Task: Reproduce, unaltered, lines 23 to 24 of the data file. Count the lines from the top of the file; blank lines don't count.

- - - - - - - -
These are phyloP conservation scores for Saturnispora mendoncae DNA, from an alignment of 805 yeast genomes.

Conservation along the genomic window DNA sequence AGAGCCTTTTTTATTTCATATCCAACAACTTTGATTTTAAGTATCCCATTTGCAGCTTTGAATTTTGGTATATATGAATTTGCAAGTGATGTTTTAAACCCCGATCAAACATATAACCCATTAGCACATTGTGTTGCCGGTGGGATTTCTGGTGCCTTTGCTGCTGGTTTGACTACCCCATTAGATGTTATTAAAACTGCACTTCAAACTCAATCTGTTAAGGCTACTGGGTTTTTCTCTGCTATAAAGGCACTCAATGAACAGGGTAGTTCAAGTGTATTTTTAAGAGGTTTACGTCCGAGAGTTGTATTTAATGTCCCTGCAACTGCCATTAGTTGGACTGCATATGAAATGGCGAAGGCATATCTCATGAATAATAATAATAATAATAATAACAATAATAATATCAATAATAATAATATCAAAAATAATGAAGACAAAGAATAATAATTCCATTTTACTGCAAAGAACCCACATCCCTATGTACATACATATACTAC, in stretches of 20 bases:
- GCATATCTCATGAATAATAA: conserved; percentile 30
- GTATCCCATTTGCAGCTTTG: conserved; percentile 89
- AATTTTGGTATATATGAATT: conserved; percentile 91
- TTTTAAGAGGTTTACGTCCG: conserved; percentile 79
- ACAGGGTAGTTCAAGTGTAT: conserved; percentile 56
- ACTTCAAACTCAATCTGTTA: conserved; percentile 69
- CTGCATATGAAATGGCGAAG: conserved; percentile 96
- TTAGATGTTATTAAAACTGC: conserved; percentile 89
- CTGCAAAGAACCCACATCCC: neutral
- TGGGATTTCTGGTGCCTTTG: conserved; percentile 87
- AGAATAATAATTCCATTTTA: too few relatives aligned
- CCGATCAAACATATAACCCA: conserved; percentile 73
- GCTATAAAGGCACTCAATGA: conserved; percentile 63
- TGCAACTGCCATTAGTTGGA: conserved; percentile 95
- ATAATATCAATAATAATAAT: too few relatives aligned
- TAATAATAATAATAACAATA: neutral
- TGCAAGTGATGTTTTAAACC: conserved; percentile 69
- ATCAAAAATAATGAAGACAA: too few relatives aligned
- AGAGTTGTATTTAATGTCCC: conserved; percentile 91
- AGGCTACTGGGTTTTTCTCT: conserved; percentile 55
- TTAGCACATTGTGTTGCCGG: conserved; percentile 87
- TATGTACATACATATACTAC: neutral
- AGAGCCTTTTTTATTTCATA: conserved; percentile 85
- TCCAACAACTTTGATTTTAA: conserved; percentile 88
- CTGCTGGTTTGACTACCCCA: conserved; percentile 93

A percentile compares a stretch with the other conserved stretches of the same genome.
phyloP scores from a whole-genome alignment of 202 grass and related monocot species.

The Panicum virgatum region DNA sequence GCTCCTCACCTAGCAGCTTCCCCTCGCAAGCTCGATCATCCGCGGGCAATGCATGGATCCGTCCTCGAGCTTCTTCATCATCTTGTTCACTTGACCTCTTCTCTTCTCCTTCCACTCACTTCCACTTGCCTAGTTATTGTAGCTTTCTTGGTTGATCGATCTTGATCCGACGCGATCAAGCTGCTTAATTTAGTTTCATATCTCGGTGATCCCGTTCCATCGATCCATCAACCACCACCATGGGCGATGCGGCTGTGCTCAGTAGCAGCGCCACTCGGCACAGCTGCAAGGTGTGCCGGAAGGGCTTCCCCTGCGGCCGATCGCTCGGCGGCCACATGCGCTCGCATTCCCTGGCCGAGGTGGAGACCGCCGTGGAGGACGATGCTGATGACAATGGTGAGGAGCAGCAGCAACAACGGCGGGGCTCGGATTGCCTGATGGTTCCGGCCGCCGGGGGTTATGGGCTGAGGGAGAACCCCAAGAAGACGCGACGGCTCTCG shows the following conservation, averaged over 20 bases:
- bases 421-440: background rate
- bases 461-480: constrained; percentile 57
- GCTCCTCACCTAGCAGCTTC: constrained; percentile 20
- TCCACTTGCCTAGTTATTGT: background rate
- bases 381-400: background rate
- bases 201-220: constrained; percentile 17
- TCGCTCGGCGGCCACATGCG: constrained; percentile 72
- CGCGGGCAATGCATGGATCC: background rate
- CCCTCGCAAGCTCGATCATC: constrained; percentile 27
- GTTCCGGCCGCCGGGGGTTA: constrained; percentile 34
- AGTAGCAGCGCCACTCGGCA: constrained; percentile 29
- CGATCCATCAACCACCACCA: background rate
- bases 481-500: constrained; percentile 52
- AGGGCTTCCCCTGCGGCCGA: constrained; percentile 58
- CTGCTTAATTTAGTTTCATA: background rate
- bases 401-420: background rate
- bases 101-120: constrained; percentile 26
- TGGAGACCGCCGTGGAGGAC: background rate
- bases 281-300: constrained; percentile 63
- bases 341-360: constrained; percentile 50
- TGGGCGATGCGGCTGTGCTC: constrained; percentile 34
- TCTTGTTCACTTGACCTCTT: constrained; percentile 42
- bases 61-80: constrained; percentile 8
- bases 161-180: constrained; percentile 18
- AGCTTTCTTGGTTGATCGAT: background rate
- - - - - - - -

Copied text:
- TTAGCACATTGTGTTGCCGG: conserved; percentile 87
- TATGTACATACATATACTAC: neutral